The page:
You’re not quite hitting the mark. You’re doing your best but still keep asking yourself, “Am I doing it right?”. When trying to move others, you feel like you should have all the answers but you know that you don’t. What can we do the change this, to feel more confident and hit the mark more often?
Jim Kwik, brain and learning expert, says, “The Question is the Answer”.
Let’s decode this riddle a bit. Could it really be the solution to our problems?
Questions help us understanding another’s point of view
We cannot be successful without other people. How do we get them onboard?
We uncovering new information from the other person by asking questions. This helps to reveal their view of the situation and helps you to craft a deliberate, contextualised response. They are more likely to listen because your response is relevant.
Questions allow people space to generate their own answers
Asking questions gives others the opportunity to think through and articulate their response. By coming up with the result themselves, the problem solving has been internalised and they’re much more likely to take ownership of the solution and action as a result. Your advice could be making assumptions (even though it really feels like you know best at the time). Ask enough questions and often, you don’t need to say anything else.
Questions light the way
What of our own obstacles? Asking questions of yourself is a really powerful way to get unstuck, overcome fears and figure out the next step to take, spurring action. Questions like, “What’s really holding me back?”, “Where to from here?” and “Who can I help?” can really create momentum.
Try journalling to one of these questions for a few minutes and see what comes up.
Make your work hit the bulls eye
Consider an archer. She’s at the range ready for a competition. She knows the date and where it’s held – the basics. She’s practiced too but never at this range. She could assume that this range is the same as her practice ground – but that may result in a marginal shot. Instead, she could ask questions to understand more about the environment and goals: How far away is the target? What are the weather and wind conditions? Who should she report to throughout the competition?
Armed with this information, her existing skills are likely to perform better; she is much more likely to shoot closer to the bulls eye and her results will be tallied by the person who matters.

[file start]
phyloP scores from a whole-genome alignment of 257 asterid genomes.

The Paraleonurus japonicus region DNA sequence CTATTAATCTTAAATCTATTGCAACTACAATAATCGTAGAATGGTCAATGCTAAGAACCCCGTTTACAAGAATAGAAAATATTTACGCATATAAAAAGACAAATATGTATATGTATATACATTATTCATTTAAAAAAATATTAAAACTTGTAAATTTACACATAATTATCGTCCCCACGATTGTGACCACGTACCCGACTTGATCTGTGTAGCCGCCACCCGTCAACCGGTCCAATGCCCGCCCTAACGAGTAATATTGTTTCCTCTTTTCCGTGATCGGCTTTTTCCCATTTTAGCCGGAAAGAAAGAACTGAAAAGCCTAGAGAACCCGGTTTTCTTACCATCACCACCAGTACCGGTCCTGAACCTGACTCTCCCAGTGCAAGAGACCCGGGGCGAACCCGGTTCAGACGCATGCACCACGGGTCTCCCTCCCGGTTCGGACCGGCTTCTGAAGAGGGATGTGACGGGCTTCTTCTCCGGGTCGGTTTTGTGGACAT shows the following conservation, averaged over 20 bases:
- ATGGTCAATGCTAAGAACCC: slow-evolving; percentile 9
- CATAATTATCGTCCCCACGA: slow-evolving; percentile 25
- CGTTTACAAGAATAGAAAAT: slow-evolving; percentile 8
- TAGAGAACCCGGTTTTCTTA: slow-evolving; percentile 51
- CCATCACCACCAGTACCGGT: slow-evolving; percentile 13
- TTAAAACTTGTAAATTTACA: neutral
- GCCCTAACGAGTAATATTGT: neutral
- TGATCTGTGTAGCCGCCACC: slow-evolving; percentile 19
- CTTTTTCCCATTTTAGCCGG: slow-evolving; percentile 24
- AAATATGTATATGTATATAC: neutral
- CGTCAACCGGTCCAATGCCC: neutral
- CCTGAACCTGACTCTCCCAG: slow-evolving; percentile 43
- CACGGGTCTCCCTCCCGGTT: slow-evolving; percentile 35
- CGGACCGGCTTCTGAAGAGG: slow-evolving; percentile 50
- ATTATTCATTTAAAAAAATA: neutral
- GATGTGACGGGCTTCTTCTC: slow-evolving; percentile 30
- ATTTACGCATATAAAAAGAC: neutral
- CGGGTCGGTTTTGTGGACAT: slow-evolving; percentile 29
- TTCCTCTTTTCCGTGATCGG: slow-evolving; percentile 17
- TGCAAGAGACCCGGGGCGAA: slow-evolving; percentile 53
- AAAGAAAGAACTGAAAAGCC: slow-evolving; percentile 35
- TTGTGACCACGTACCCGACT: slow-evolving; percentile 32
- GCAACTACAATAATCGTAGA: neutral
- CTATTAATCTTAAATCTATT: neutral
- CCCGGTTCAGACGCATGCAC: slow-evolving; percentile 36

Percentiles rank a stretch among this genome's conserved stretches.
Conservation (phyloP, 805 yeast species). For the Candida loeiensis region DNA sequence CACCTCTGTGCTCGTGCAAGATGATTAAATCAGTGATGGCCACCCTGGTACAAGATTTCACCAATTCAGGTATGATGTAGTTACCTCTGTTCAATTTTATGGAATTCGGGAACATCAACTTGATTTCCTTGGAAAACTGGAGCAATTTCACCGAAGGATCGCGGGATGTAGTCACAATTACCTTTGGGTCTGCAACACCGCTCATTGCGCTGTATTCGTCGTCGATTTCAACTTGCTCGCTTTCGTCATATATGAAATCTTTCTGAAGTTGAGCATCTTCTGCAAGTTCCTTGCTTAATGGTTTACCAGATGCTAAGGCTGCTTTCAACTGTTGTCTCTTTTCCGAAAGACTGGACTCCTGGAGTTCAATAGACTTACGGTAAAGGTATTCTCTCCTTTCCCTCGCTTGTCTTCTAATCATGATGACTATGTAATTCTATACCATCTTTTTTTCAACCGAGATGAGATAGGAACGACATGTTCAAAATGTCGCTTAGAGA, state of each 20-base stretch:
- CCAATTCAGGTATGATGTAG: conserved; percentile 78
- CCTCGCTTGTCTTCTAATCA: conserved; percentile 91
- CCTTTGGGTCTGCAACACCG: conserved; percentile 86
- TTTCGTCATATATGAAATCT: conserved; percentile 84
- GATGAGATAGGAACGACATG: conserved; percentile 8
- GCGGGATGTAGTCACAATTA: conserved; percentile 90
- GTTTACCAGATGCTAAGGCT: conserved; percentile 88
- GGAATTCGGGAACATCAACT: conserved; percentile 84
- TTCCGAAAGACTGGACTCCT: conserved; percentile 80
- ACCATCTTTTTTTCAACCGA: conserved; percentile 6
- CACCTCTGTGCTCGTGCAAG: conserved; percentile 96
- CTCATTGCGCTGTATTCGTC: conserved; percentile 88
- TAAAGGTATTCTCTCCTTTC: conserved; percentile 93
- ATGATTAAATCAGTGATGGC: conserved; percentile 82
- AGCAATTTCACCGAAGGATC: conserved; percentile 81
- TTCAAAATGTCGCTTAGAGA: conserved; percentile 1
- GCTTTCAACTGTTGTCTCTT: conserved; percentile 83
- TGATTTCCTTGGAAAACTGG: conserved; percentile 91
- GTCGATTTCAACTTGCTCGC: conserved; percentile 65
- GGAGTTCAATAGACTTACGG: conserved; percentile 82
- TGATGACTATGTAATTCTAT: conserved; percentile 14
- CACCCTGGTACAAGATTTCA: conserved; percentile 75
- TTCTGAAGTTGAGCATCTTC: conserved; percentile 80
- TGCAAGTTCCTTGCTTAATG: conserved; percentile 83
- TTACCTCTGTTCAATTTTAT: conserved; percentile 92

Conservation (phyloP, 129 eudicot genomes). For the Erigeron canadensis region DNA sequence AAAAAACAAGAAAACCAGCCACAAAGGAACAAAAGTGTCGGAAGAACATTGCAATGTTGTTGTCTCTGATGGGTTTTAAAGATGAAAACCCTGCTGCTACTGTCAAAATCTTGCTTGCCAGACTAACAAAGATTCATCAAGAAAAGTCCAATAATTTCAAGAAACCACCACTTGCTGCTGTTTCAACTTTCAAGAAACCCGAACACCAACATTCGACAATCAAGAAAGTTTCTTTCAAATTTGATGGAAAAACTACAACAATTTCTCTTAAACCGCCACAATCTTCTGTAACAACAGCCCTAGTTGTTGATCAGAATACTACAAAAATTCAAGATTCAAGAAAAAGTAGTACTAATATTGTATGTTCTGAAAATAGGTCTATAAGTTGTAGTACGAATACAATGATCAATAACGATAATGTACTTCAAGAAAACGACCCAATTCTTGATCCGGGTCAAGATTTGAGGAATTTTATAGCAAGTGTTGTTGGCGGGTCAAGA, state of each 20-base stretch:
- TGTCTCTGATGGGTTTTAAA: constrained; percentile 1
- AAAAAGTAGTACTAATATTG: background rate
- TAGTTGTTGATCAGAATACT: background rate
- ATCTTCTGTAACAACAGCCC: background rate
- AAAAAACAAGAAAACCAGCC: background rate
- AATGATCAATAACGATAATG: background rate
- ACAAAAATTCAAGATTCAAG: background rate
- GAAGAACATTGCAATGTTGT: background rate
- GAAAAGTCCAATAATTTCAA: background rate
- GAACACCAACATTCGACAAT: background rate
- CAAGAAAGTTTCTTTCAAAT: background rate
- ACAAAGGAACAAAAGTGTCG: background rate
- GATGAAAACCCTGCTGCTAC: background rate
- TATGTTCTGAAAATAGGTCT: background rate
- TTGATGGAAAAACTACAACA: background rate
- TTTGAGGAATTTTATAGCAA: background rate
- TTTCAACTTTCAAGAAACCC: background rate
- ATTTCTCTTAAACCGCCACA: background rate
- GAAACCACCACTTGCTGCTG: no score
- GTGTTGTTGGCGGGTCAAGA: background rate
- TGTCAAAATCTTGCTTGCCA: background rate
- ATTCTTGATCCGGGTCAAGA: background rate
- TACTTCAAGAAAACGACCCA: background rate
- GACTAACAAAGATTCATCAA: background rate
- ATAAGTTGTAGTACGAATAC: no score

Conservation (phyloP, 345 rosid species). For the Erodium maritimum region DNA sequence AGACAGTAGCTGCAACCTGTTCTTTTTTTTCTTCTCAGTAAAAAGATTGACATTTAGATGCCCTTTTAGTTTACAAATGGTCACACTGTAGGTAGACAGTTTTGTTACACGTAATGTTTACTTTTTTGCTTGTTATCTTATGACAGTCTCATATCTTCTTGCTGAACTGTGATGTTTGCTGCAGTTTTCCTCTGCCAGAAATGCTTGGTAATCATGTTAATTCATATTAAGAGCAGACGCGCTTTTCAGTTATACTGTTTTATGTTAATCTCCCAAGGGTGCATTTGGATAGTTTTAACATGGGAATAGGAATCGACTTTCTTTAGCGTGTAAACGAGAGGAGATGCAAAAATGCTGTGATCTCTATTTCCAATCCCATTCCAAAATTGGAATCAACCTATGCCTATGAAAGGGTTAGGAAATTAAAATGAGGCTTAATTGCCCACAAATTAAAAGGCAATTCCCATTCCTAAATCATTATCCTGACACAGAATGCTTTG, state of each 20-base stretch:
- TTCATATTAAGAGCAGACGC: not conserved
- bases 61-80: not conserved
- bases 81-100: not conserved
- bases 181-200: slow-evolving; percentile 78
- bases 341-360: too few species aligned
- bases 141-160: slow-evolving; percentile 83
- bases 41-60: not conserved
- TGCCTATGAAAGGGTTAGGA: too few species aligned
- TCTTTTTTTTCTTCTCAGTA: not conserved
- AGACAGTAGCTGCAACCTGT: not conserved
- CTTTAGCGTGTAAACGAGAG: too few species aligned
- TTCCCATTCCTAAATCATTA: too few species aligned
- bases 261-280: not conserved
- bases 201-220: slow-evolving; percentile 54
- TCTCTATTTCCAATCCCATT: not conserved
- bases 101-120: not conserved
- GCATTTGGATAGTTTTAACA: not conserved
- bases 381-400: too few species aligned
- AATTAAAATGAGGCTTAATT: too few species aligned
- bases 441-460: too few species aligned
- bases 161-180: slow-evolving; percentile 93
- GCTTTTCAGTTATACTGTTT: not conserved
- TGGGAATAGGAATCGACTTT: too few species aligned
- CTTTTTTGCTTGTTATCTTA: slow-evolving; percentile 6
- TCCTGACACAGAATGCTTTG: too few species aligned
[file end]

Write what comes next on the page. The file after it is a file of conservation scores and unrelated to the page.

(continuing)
Her ability to win the contest could literally lie in the questions she asks at the beginning.
How does this apply to business? You have the basic details of the project – where and when. You have done similar projects in the past so you could safely assume you know the general approach and fire away. While that may meet the basics needs, it’s unlikely to have you really stand out.
In the past, I have been afraid to ask questions like:
- How can I overdeliver?
- What are your goals?
- Why did you choose me specifically? and,
- How do you see this going?
I believed that these kind of questions would make me look unprepared or get sarcastic answers like, “You tell me – you’re the expert?”.
The truth is, armed with this knowledge, you can add value much more quickly, directly and specifically. This saves people’s time and attention and avoids a trial and error approach whether the results could be costly. If the client doesn’t have all the answers, it gives them space to clarify their goals and what they want, meaning you can hit the bullseye more frequently.
A good rule of thumb is to ask 5 good questions before proceeding with the proposed solution, advice or information. This ensures you have a broad understanding of the context to puts everyone is on the same page from the beginning. This sounds easy but think about it. How many questions do you usually ask at the beginning of a transaction?
As Jim Kwik said, “The question is the answer.”
Still not getting results? Jim advises, “Change the question”.
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